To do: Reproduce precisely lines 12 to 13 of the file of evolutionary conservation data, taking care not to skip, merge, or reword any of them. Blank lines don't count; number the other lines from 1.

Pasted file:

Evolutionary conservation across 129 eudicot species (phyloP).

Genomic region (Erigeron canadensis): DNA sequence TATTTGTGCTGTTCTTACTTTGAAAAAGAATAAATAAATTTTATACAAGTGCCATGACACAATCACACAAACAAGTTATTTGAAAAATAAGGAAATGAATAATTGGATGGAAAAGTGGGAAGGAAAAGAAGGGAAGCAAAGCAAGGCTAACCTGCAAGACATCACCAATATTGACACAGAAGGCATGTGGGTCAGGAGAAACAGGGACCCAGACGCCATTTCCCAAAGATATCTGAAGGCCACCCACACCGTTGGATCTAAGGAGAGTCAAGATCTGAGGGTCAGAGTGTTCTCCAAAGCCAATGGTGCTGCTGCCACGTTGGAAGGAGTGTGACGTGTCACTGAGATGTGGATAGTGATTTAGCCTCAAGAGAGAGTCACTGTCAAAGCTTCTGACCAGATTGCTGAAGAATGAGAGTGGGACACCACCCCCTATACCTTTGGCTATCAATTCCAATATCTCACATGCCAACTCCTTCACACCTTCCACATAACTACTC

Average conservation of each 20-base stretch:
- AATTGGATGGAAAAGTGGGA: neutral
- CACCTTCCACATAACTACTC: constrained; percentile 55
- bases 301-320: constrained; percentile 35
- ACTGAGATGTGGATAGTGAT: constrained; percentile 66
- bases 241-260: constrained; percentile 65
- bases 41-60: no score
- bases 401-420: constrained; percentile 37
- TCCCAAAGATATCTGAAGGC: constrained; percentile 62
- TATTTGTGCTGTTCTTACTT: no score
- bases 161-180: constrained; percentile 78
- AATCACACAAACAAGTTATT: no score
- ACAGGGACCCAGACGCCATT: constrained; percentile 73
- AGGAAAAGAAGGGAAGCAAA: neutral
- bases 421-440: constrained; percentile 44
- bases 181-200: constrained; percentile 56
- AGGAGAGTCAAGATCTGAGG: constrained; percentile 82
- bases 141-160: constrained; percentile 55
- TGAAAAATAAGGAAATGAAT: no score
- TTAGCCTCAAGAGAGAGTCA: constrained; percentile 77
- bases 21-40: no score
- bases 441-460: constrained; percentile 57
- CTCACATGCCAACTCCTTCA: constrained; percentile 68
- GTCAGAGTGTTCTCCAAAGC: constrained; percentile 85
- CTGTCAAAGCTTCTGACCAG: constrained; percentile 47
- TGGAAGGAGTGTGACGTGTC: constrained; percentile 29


- TATTTGTGCTGTTCTTACTT: no score
- bases 161-180: constrained; percentile 78